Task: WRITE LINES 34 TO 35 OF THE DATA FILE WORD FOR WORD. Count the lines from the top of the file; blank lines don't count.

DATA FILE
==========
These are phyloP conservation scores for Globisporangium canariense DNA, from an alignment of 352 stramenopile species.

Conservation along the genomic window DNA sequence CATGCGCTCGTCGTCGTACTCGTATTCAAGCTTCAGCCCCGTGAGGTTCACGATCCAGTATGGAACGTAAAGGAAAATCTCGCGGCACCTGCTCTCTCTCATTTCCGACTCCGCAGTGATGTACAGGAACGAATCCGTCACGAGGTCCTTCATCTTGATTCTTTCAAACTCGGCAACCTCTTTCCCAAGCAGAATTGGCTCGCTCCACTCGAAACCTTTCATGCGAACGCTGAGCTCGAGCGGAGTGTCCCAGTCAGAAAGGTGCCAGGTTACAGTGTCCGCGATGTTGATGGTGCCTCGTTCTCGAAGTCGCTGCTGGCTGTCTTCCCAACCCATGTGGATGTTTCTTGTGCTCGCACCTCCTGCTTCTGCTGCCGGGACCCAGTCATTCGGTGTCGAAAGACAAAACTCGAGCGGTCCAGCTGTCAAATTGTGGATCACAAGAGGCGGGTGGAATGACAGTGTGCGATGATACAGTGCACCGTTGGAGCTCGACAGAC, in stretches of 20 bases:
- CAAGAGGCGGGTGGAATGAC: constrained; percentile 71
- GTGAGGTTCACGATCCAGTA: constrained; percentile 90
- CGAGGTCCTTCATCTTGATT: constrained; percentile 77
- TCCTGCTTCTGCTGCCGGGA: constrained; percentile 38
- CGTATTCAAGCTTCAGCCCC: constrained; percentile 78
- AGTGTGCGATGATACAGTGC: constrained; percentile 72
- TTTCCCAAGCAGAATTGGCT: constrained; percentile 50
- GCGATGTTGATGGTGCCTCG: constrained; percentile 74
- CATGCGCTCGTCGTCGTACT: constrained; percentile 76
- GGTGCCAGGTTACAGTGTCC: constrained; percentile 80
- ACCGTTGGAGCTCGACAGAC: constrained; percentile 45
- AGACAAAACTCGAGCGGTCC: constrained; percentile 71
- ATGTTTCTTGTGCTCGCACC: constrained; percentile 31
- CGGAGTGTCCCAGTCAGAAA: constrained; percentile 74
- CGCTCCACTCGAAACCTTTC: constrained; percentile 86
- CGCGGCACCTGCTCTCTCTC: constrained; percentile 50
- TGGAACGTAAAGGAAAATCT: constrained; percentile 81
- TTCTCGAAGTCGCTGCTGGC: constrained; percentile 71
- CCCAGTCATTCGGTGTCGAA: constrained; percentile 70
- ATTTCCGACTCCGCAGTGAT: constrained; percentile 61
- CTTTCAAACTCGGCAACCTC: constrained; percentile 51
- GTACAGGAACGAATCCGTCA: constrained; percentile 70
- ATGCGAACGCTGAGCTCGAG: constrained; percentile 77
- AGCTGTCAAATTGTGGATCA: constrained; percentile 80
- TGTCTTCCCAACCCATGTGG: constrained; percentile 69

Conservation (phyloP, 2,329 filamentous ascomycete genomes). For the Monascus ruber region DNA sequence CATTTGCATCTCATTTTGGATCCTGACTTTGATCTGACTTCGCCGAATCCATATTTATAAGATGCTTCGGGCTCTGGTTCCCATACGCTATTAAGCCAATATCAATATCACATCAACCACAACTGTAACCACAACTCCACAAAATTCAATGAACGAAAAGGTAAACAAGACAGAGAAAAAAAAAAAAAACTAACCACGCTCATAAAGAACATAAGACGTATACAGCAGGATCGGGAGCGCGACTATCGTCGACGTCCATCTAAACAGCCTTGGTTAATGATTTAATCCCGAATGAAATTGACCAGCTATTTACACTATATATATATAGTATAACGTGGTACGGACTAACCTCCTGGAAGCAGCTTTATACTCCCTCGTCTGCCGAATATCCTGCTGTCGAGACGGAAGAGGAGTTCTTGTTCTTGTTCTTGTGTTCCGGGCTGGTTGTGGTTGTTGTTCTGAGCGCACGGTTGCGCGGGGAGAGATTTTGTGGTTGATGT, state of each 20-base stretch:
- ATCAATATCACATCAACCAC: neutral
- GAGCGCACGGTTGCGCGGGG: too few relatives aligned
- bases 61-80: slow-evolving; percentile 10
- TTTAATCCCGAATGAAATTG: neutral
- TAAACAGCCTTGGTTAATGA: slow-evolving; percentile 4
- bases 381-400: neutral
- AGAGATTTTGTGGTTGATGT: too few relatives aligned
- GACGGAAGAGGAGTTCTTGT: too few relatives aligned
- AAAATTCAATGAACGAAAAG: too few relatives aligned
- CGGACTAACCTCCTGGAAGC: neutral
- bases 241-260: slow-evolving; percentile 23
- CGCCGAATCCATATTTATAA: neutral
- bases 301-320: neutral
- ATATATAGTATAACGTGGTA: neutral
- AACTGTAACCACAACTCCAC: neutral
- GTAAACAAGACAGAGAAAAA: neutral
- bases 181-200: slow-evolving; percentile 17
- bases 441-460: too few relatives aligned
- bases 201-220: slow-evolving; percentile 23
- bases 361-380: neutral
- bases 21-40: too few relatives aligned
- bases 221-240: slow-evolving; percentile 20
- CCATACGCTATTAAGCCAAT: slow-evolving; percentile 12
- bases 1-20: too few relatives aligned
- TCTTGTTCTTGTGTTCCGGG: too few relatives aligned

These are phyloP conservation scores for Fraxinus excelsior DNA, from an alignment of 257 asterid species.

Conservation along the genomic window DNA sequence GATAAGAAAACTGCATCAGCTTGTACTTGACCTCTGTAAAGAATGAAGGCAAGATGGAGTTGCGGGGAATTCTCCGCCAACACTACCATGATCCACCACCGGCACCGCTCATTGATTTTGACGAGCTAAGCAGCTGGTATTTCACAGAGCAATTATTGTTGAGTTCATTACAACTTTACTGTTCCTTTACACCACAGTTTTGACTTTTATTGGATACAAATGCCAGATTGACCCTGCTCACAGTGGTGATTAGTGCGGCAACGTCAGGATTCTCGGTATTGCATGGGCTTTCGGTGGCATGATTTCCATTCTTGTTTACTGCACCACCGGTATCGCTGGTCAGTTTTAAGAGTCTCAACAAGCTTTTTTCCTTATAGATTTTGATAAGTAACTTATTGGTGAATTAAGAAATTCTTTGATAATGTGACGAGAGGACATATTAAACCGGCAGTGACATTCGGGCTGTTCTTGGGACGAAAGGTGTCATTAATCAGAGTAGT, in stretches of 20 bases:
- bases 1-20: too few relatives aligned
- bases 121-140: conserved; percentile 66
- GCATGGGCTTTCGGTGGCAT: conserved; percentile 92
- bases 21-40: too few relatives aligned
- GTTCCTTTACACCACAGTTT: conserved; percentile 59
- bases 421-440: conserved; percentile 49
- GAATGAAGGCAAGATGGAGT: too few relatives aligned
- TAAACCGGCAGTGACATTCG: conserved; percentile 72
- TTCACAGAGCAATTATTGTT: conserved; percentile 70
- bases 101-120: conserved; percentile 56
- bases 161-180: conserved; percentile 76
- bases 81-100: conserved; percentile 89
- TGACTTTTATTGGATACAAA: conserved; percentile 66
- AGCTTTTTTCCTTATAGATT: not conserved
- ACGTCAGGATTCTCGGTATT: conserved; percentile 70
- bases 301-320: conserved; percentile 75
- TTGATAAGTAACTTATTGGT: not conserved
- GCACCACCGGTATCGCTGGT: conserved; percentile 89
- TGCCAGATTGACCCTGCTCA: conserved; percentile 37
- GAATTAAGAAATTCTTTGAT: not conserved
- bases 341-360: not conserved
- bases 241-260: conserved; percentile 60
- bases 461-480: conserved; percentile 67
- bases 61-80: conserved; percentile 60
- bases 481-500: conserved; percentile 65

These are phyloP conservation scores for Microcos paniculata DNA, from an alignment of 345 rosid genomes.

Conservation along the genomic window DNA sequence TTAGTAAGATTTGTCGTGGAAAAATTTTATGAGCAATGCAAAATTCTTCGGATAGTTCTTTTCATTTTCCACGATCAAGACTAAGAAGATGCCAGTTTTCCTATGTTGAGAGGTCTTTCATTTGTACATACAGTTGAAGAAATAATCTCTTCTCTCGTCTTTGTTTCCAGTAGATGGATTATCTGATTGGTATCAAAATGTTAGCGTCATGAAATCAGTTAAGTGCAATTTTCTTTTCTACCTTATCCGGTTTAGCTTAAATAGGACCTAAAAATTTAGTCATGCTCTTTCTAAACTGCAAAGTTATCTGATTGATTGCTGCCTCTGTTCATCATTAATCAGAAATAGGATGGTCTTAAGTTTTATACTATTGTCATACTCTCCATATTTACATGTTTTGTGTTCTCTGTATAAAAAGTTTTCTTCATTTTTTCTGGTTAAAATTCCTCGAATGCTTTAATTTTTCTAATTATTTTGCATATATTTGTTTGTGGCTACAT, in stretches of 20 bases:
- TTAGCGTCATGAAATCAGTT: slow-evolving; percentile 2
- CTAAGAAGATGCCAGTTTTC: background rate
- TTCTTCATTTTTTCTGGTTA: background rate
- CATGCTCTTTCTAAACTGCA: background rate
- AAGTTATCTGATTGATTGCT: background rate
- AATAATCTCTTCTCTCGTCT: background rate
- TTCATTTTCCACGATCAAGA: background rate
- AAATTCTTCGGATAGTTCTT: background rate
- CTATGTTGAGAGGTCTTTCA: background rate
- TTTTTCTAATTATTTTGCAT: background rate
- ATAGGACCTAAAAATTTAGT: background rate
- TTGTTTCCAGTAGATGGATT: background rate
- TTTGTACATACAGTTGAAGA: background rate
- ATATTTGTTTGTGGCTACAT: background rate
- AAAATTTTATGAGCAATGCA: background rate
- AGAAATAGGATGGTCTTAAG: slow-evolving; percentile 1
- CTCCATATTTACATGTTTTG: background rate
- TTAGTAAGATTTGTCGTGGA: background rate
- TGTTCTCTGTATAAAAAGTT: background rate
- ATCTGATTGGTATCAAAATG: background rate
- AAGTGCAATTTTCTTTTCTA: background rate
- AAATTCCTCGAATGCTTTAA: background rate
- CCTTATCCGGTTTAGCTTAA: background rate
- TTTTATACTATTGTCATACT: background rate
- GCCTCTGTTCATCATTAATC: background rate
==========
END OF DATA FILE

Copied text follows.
- bases 381-400: neutral
- AGAGATTTTGTGGTTGATGT: too few relatives aligned